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Showing posts from November 15, 2016

Ashtabhishekam at Sabarimala Ayyappa Temple

Ashtabhishekam is offering of eight items to God in Hinduism. At Sabarimala Ayyappa Temple Ashtabhishekam is one of the important offering made by devotees. Although not as popular as Neyabhishekam, this puja and ritual is performed by thousands of Ayyappa devotees. The eight items used for Ashtabhishekam at SabarimalaTemple are: VibhutiMilk Honey Panchamrutam Tender coconut water Sandalwood or ChandanRosewater or panineerWater Lord Ayyappa is also known as Abhisheka Priyan and some of the important abhishekams at the temple are Neyyabhishekam, Ashtabhishekam, Kalabhishekam and Pushpabhishekam. Please note that Ashtabhishekam offered in Hindu Religion varies from temple to temple.

On the Pilgrimage to Sabarimala – An Article by William Dalrymple

The annual pilgrimage to the SabarimalaAyyappaTemple in Kerala attracts nearly 50 million people. The pilgrimage is also famous for the worship of Ayyappa’s Muslim warrior friend Vavar and it is this aspect of the Sabrimala Pilgrimage that William Dalrymple, historian and internationally acclaimed writer of travel books, explores.

William Dalrymple writes in Mail and Guardian Online The cult of Lord Ayyappa is notable in that it recognizes no distinctions of caste or creed. All pilgrims eat and travel together; and more remarkable still, at the small hill town of Erumeli, all the pilgrims -- the vast majority of whom are Hindu -- pray not only at the temple but also at the town's mosque. They do this in memory of the legendary assistance given to Lord Ayyappa by a Muslim warrior named Vavar. In a country that sometimes seems irreparably divided along lines of religion, this was something remarkable.  "Vavar was a good friend to Lord Ayyappa," said Sakkara Swami. "H…

Story of the Birth of Goddess Padmavati

Story of Goddess Padmavati, consort of Sri Venkateswara, is closely associated with the origin of Tirumala Tirupati Balaji Temple. Goddess Lakshmi unable to bear the insult meted out by Sage Bhrgu to Lord Vishnu left Vaikunta. She was born on earth as Padmavati, the daughter of Aksharaja, a Tondaimandalam King.

The king was childless and he performed the putrakameshti yajna, ritual for getting progeny.

At the conclusion of the ritual, a female child appeared on a lotus and she was named Padmavati. In Tamil, she is known as Alarm mel mangai.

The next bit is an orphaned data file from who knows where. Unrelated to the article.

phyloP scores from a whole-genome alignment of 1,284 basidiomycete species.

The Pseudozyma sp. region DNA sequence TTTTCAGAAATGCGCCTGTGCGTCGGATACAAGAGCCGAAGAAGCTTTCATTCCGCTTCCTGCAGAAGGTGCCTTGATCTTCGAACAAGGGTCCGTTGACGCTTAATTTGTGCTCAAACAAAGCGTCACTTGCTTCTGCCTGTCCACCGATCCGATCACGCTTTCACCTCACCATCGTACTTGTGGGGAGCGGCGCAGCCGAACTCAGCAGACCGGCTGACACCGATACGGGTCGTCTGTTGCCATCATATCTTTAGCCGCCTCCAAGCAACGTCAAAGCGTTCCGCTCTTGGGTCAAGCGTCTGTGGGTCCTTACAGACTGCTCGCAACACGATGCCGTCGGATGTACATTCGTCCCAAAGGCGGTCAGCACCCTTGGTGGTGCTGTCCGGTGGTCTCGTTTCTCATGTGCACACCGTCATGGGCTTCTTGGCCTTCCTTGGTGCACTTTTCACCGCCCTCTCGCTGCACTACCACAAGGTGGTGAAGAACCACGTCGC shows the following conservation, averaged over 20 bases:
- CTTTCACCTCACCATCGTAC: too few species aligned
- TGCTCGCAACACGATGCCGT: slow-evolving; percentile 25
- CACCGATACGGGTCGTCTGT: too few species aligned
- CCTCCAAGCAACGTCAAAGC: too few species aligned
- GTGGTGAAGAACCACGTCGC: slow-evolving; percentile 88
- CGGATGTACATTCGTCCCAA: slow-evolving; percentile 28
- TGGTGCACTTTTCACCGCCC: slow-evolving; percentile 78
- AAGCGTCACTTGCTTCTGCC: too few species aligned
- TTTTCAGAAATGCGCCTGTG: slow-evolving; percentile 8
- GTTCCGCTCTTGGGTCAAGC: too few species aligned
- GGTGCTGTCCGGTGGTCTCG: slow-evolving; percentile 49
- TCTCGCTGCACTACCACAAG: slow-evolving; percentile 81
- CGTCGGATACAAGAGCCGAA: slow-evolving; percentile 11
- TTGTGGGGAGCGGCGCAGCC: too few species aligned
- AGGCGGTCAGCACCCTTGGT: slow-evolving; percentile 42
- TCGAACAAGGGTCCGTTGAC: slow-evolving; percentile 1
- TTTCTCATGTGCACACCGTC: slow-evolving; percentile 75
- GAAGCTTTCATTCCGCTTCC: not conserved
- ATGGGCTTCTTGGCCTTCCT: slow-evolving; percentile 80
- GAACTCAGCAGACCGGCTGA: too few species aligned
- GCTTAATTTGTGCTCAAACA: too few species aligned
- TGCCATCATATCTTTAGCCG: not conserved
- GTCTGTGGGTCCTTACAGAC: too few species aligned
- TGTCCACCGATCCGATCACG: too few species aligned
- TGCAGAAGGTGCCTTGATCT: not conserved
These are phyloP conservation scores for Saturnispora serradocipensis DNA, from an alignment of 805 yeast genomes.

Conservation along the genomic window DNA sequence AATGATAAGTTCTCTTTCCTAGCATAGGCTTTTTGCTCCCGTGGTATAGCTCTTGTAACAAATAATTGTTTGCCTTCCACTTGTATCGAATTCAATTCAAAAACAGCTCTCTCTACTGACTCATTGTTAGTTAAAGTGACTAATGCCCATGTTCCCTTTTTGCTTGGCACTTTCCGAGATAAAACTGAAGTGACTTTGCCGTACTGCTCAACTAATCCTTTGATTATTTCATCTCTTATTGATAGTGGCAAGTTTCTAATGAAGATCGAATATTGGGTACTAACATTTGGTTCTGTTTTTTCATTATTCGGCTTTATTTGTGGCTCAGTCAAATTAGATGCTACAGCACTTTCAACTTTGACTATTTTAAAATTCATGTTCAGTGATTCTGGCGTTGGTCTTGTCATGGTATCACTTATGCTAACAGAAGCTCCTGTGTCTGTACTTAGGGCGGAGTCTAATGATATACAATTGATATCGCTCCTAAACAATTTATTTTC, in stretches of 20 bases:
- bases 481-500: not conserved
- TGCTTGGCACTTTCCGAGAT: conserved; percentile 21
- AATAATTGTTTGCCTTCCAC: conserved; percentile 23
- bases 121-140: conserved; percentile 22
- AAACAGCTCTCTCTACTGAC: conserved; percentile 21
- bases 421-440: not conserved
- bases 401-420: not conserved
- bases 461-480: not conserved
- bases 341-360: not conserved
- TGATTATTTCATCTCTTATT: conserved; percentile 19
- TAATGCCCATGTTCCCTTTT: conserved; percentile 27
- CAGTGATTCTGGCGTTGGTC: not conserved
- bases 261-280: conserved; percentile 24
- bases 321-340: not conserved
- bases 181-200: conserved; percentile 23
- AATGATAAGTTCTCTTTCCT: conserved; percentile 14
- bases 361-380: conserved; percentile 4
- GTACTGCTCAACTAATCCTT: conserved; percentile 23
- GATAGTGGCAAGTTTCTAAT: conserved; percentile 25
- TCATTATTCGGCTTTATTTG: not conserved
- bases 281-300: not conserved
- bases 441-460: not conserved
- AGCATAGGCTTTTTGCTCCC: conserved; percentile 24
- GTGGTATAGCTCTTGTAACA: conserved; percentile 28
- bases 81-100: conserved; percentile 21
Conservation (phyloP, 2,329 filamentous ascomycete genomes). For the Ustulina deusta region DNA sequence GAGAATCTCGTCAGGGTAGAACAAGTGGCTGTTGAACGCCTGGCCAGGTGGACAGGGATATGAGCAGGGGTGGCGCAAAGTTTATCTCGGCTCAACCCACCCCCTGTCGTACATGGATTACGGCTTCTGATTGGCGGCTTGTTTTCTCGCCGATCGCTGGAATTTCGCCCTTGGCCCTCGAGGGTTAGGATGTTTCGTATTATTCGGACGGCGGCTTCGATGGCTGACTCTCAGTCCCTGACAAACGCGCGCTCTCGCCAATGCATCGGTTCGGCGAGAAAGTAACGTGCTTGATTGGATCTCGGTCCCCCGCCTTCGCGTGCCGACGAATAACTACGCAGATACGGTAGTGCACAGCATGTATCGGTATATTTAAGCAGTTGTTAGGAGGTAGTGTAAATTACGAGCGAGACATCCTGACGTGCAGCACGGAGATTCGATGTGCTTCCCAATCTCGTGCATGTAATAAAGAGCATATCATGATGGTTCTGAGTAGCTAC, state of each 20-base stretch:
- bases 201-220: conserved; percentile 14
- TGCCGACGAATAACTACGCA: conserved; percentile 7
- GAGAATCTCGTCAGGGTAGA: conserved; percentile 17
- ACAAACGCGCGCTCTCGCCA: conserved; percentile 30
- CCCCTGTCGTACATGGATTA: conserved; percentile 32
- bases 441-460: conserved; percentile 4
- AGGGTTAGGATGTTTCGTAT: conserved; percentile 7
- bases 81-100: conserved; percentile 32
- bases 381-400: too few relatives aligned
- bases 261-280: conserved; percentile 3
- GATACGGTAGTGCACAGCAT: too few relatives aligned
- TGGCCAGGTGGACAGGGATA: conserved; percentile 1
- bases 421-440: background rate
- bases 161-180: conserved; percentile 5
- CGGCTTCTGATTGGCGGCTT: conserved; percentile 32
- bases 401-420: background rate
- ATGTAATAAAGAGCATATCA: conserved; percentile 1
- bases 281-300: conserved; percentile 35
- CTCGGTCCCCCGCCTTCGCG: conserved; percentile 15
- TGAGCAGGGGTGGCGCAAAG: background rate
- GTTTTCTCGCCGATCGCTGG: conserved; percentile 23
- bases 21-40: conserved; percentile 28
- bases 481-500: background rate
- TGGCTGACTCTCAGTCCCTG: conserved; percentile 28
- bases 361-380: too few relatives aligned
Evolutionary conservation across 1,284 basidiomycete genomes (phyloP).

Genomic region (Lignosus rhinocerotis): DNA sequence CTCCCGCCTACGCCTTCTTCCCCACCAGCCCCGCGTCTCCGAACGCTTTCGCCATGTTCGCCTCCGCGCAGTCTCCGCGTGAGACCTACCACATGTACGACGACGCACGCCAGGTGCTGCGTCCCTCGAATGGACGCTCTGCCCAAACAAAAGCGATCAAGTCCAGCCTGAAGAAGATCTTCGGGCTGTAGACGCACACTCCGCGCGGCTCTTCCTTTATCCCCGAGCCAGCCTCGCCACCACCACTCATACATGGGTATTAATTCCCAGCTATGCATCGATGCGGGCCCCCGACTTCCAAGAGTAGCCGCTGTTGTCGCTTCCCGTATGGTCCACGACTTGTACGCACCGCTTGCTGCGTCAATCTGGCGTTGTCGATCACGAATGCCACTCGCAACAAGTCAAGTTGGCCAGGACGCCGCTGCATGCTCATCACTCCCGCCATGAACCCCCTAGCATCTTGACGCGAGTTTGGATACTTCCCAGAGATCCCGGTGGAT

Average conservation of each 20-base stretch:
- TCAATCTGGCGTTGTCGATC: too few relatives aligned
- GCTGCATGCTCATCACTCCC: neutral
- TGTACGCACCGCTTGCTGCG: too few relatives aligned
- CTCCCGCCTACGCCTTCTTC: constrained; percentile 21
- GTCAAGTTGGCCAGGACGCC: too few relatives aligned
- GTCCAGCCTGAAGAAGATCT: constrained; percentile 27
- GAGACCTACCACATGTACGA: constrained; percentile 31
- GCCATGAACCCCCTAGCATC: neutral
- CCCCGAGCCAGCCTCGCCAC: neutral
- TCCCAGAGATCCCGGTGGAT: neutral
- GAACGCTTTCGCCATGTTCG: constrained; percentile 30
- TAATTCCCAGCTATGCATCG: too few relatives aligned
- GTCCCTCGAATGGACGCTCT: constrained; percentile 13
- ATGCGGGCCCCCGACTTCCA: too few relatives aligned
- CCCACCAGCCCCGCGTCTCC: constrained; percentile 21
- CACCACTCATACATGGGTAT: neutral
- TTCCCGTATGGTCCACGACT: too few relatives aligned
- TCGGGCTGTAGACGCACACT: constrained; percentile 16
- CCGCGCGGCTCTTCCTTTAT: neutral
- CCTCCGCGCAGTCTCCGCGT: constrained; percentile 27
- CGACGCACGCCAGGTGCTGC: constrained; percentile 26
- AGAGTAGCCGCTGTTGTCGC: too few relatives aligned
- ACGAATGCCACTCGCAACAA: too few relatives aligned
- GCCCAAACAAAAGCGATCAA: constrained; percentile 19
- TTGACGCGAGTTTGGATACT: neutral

She later married Lord Venkateswara.

Paduka Sahasram of Sri Vedanta Desika

Paduka Sahasram is a Vaishnava text and it was composed by Sri Vedanta Desika. It consists of 1000 verses on the pair of Paduka, or sandals, on which Lord Vishnu’s or his avatars feet rest.

Legend has it that the entire Paduka Sahasram was composed in one night.

It was composed by the Vaishnava Acharya in order to help his disciples, who were challenged by a rival Vishnava School called the Tenkalais. The work is said to have been composed in the third quarter of the night.

Sri Vedanta Desika composed 1000 verses and his rivals could only compose 300 verses.

Some of the important verses in the text are dedicated to the sandals of Bhagavan Sri Rama.
“Rama is the support of the entire Universe; but You, the sandals, are the support of Him.”

Purnima in December 2017 Date and Time – Full moon day or Poornima in Hindu Calendar in December 2017

Purnima, or Poornima, is the full moon day in a traditional Hindu lunar calendar. Purnima December 2017 date is December 3. The time is from 12:17 AM on December 3 to 10:09 PM on December 3. Purnima Vrat is marked on December 3. It is the last day in a month in the calendar followed in North India. The Purnima in December is the Margshirsh Poornima.

The full moon day is known as Pournami in South India.

Fasting from sunrise to sunset is observed by some Hindus on the day.
Sri Datta Jayanti is observed on December 13. Annapurna Jayanti is also observed during the period.

In 2017, Karthigai DeepamTiruvannamalai Deepam and Thrikartika will be observed on  December 3.

Purnima date and time in 2017

The Path of Self Control – Sage of Kanchi

Having told Arjuna that a Sthita Prajna is one with an unruffled mind, one who has completely overcome all desires and passions, Sri Bhagavan says to Arjuna that such a person withdraws his mind from external thoughts in order to contemplate the Atman within, which is Full and All-pervasive, in the same manner as a tortoise withdraws its limbs within its shell at the slightest sign of danger.

We desire a thing because of a feeling of incompleteness without it. But when we realise that what we ordinarily understand as "We" is nothing but the Absolute Bliss, the illusive pleasures after which the senses go lose their charm. Fire can never be quenched by giving it more fuel; the more we feed it, the more it burns. Similarly, our desires only increase by enjoyment.

At the same time, Bhagavan points out to Arjuna, and through Arjuna to all of us, that the path of self control is not strewn with roses. It comes only out of constant practice. Failure should not deter us; we shou…